Sometimes it is difficult to separate vision from hype. A recent report about search engines (see News.com report) is a good example of this. It reports:
“Search engines try to train us to become good keyword searchers. We dumb down our intelligence so it will be natural for the computer,” said Pell, whose company, Powerset, is based in Palo Alto, Calif.
“The big shift that will happen in society is that instead of moving human expressions and interactions into what’s easy for the computer, we’ll move computers’ abilities to handle expressions that are natural for the human,” he said.
Powerset, which hasn’t divulged its launch date yet, is using AI to train computers not just to read words on the page, but make connections between those words and make inferences in the language. That way a search engine could think through and redefine relevance beyond the most popular page or the site with the most occurrences of keywords entered in a search box.
AI had similar dreams since 1960 and Moore’s law has only a small role in helping with this — more important is our ability to structuralize and analyze natural language. Progress has taken place but also has convinced researchers how difficult the problem is.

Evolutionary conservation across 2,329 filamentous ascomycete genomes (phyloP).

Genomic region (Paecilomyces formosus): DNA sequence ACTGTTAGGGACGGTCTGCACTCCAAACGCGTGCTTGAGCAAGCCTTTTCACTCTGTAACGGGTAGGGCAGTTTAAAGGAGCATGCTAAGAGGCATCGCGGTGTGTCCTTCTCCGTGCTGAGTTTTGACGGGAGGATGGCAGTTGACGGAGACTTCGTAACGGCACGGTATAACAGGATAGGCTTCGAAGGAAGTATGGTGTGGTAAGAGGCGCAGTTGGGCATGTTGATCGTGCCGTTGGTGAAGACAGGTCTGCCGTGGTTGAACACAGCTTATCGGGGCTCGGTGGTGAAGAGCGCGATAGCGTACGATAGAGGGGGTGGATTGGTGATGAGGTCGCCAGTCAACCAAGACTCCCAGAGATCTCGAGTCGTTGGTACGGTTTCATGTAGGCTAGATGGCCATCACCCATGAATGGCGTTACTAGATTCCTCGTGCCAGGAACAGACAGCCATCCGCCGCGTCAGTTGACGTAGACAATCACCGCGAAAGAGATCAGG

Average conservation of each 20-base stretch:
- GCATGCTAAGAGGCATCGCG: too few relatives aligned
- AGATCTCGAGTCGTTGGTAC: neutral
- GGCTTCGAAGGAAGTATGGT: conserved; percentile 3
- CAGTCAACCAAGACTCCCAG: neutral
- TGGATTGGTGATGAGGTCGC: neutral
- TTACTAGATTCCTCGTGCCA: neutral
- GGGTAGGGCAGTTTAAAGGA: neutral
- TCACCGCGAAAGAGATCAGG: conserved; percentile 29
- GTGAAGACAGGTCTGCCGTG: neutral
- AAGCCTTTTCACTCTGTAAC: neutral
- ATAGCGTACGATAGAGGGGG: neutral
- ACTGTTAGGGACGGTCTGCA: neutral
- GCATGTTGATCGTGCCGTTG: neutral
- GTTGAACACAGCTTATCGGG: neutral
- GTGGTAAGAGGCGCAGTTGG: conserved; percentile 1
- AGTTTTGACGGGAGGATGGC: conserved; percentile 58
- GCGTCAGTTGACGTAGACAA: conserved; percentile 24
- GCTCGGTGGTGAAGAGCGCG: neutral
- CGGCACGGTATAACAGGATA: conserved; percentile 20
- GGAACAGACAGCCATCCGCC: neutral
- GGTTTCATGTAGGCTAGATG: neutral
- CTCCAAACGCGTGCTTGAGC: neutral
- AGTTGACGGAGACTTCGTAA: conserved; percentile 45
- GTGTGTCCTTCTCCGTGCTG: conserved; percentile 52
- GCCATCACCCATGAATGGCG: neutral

Later this article gets to an area that is close to my own research and experience. It talks about Riya.com and says:
Imagine uploading a picture to the Web of your favorite ratty couch, and then asking a search engine to find another one like it. The tool wouldn’t just produce a similar couch but it might even point to a store where you could buy it.
Right now, most image search engines rely on keywords, or descriptive text that is linked to a photo in order to retrieve a list of results that match a Web surfer’s keyword query. That method can be unreliable, however, if photos or images lack sufficient descriptions.
Bradley Horowitz — where are you? Do you hear these words — are they exactly (in the sense that this article referes to matching) same as we used in 1993 when we started Virage. And now Bradley jokes in his talks about Computer Vision being tough and hence using tags on Flickr.
My very best wishes to Munjal Shah in his efforts. I want him to be successful — I want to see visual search here. My own research at UC Irvine is very much in this direction — but that is research not a product.